Interview with Ian Livingstone: Life President, Eidos Interactive

When the second reboot to the Tomb Raider franchise was announced, it came across as a surprise to everyone. The exact nature and the far-reaching changes to the very core of the protagonist Lara Croft and the fundamental game mechanics themselves raised many questions for long-standing fans and patrons of the action adventure genre alike. What follows is a chat with Ian Livingstone, Life President, Eidos Interactive on what makes the latest Tomb Raider reboot tick.

The Tomb Raider: Legend reboot was justified because the franchise was in need of a major overhaul of the control system. What prompted you to reboot Tomb Raider this time around?
Tomb Raider, as you know, was released in 1996, which was a long time ago. After that we have had a steady release of sequels that followed Lara through her life. Now we have reached a point where you have to find out whether or not the story you are telling is still relevant to the new audiences. Crystal Dynamics had complete autonomy and control on this game. They have started to look what's happening elsewhere. Batman and James Bond have greatly succeeded with their reboots.


The decision was to make Lara Croft a prequel and not a sequel, and this new rebooted franchise will be like a new intellectual property. It tries to explore the new world of the young Lara Croft, age 21, being shipwrecked on an island facing terrible circumstances, and how as a survivor she became the Tomb Raider that she is in the later games. It is bold but it has proven to be a correct decision to make.


Drop it Zip, or I'll drop you!


Like I said earlier, the last reboot improved the controls. What's the major shift in this reboot?
This reboot still has the three pillars of the game—exploration, problem solving and combat. The console of this generation have such absolutely great graphics realism and enchanting cinematic experiences. If you want to do justice to the grittiness of the game and combat, then she can't have this armour plating that she always used to have. She has to be seen being able to sustain damage and be vulnerable, because when you're playing as Lara, you expect that during extreme circumstances. So the decision to make it a sort of survival action adventure game with gritty realism, which starts off with a voyage of discovery and ends with survival under extreme circumstances and reaching a point where it's kill or be killed. That's how it evolved.

I have been playing Tomb Raider games since the very beginning, and what I cherished the most is the excellent use of verticality in level designed as seen in St Francis Folly, which could really make your palms sweat. With the reboot embracing a sort of an open world system, this verticality seems to be lacking. Moreover, the strong angle of Greek, Egyptian, Indian and Norse mythologies underscoring the past games isn't as pronounced with the new Tomb Raider. Won't this alienate long-standing fans of the franchise?
I don't think it will, because the experience that they are going to have on this island is so challenging and visceral, and so colourful and extreme that they are going to be so immersed in the survival action experience that I think that's all they are going to care about. If you read on what people are saying about the game, it's the best of this generation of hardware. I don't think people are going to criticise it if they are being promised by other people previewing it that it is the best and most anticipated game of this generation. You can't always please everybody all the time, all you can do is try and please most of the people most of the times. I think anyone who's played this game is going to be rightly amazed at how incredible a job Crystal Dynamics has done.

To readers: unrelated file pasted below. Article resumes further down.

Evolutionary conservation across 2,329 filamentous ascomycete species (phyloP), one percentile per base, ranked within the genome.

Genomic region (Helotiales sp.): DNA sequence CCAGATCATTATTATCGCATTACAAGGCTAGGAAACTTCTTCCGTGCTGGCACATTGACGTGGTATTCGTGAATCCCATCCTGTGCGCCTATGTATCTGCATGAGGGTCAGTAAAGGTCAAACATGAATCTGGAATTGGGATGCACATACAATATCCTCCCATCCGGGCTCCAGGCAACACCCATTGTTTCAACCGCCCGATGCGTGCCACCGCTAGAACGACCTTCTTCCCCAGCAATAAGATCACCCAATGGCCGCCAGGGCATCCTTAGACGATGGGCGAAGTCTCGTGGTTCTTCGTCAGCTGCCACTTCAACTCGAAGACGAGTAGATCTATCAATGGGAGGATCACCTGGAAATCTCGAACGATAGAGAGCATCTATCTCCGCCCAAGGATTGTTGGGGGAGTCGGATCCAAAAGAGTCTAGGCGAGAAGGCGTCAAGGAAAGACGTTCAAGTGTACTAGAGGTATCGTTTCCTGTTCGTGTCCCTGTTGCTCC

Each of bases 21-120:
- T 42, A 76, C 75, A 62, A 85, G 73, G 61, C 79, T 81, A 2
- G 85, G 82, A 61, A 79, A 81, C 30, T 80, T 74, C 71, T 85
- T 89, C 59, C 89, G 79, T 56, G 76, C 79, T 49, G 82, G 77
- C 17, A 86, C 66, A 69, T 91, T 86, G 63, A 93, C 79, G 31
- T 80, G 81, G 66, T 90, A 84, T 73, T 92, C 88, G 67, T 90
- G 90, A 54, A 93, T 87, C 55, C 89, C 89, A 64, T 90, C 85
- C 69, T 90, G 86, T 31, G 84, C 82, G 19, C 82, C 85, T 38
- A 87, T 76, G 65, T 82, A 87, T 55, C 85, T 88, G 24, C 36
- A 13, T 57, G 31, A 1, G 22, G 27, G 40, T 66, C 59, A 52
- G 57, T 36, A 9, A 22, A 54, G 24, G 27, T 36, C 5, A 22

Every Tomb Raider game until now had a real-life model, a living person, representing Lara Croft. Is there a particular reason why this reboot has done away with the tradition of unveiling a human Lara model along with the game?
Well, I think the world moves on and phase and fashions change, and the decision was made not to have a real-life model. In the early years, we found that was a real benefit to the franchise. However, as we as an industry become more mature and more of part of the mainstream entertainment industry, there's no need for such a model. I think it's a good decision too.


Not your ideal barbecue, this is


The video game industry traditionally doesn't have strong female leads. What do you think makes Lara one of the exceptions to this norm?
Well, she's strong, intelligent, independent, forceful, adventurous...she's a very powerful character. I think both men and women enjoy playing a character that's strong and athletic too. So she appeals to men and to women, and there's not many characters who do that.

Now that the game has a reboot, can we expect the movies to follow suit too? Will there be a new Tomb Raider movie now?
Discussions are taking place, but there's nothing been formally announced, of course. I mean, it will be great to have a new movie. I think, a new movie based around this particular game would be an amazing movie because it's such gritty realism, and the [theme of] survival action adventure resonates with everybody. I think we all imagine ourselves being stuck on an island and how would we survive and would make the same decisions. Well, playing Lara Croft you can find a lot about yourself because it's open world and you can make the choices.

Nathan Drake and Lara Croft are similar in the way they both have been derived, to some extent, from Indiana Jones. Until now, the distinction between those two was clear—Tomb Raider was a more mature puzzle-oriented game, whereas Uncharted was known for its QTE-fuelled cinematic flair than for its gameplay. What separates the Tomb Raider reboot from Uncharted, since they both have the same brand of cinematic narrative now?